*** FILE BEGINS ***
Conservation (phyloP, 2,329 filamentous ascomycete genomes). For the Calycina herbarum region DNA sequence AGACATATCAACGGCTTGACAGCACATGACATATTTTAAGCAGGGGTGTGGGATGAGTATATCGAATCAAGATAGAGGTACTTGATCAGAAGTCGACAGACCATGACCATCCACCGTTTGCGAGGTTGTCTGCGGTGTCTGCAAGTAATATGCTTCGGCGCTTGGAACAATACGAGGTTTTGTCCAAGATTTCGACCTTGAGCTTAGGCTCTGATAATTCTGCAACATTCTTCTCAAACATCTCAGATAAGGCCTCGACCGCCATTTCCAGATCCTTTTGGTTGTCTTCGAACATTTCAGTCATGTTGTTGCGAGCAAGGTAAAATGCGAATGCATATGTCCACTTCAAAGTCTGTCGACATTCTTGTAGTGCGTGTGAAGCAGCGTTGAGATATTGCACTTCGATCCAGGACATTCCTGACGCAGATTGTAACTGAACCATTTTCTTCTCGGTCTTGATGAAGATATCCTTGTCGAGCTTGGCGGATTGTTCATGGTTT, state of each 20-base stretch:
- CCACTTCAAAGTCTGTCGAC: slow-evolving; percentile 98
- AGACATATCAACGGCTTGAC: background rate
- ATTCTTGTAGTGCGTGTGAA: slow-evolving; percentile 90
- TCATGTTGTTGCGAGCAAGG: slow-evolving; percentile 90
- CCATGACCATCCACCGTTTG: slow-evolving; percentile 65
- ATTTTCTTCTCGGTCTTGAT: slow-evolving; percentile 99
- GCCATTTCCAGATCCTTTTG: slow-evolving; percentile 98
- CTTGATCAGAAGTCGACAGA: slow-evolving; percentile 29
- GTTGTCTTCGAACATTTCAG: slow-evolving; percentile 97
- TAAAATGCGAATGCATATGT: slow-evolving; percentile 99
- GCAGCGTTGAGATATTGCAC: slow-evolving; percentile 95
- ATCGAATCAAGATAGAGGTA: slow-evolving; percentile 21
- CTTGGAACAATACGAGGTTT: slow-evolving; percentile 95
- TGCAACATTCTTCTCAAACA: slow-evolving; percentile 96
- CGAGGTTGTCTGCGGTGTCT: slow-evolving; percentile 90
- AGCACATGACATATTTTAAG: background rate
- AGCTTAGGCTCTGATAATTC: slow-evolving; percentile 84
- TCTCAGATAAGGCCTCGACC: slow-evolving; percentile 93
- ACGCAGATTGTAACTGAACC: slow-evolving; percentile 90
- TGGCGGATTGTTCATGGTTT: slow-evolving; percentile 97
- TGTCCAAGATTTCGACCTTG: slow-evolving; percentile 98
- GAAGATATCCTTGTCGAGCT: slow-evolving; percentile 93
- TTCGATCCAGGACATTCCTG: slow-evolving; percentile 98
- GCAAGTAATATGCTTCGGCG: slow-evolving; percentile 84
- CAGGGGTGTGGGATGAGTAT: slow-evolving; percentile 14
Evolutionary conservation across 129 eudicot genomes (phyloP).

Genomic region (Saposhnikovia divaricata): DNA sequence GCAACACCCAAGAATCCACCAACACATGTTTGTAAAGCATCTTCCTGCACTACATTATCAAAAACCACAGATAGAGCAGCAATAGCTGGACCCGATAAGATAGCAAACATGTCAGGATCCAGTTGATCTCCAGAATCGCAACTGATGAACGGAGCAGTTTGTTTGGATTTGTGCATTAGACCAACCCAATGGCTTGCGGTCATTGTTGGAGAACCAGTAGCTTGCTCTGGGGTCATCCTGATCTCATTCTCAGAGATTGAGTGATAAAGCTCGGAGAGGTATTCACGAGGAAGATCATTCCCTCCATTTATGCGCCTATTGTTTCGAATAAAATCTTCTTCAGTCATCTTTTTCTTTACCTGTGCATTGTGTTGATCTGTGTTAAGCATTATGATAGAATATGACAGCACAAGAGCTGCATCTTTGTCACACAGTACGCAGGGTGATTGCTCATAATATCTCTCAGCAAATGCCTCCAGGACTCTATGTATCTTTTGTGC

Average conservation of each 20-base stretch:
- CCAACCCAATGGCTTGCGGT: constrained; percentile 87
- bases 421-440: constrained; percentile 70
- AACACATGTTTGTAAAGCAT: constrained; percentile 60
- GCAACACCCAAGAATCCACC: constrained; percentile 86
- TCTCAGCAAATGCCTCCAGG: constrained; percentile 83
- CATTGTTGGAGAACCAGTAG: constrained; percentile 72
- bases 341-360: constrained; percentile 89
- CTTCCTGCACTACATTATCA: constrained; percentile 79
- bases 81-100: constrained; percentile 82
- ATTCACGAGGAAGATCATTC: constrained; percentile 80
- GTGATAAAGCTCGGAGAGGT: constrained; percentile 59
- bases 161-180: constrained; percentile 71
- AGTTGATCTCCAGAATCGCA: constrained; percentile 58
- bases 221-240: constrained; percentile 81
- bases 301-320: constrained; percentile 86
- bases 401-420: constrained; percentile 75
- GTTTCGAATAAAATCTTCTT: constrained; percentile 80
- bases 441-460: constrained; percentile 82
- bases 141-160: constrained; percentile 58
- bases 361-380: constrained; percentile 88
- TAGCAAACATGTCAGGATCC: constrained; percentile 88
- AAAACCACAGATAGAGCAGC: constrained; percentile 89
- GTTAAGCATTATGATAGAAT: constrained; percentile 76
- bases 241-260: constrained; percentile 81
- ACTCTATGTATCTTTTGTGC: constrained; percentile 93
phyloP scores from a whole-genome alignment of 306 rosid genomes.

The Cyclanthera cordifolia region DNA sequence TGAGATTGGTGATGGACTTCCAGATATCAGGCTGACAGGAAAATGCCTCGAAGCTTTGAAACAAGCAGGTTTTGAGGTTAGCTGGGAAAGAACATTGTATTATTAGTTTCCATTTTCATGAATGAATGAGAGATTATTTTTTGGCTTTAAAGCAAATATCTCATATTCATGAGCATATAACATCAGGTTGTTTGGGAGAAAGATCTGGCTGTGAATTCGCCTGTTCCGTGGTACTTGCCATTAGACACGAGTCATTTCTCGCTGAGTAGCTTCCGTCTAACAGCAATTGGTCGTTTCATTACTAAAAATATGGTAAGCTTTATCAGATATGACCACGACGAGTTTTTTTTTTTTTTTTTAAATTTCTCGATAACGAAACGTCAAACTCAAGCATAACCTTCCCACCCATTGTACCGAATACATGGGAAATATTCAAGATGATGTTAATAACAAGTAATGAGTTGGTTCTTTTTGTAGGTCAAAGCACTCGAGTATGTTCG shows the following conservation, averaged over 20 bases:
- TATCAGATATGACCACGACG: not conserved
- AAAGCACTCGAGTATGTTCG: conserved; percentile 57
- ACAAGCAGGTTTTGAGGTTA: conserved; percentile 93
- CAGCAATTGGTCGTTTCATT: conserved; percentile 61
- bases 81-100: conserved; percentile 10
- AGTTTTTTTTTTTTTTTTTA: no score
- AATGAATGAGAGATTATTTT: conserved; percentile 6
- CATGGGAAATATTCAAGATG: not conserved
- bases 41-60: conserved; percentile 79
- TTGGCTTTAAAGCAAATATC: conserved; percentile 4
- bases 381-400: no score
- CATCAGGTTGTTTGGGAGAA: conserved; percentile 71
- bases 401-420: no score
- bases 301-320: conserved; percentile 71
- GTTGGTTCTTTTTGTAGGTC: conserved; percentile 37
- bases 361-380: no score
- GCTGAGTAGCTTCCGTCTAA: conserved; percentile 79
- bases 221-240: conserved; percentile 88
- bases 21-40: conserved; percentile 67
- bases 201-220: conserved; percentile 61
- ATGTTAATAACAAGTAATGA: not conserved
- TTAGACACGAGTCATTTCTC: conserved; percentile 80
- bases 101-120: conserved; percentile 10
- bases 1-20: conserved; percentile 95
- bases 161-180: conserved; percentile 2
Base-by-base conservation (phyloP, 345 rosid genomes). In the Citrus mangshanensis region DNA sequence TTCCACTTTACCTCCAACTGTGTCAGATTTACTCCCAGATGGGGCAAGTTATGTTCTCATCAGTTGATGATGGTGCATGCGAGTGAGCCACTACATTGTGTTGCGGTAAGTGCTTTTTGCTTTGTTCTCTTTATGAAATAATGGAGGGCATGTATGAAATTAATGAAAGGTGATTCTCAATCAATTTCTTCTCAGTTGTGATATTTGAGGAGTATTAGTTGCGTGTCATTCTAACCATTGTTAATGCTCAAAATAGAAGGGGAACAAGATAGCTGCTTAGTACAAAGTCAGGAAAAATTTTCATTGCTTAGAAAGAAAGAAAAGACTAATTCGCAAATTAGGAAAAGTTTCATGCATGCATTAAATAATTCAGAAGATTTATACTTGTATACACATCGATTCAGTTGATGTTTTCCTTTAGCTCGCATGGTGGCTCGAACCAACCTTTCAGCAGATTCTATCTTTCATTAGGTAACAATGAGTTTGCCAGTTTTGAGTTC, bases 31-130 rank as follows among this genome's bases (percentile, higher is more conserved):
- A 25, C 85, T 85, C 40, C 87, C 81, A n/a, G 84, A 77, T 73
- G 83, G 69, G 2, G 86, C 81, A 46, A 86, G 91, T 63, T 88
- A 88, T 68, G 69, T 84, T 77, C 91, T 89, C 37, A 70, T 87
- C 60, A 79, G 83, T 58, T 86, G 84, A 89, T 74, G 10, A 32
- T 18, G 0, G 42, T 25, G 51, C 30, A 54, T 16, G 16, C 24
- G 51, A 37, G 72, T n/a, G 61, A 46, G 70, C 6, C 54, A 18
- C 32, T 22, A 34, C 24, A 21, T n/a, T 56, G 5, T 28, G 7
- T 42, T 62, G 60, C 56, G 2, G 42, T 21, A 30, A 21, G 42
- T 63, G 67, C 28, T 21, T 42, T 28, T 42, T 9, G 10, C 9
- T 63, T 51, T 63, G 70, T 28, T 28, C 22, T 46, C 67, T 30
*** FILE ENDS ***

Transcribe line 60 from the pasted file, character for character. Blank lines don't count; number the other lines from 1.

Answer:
- CAGCAATTGGTCGTTTCATT: conserved; percentile 61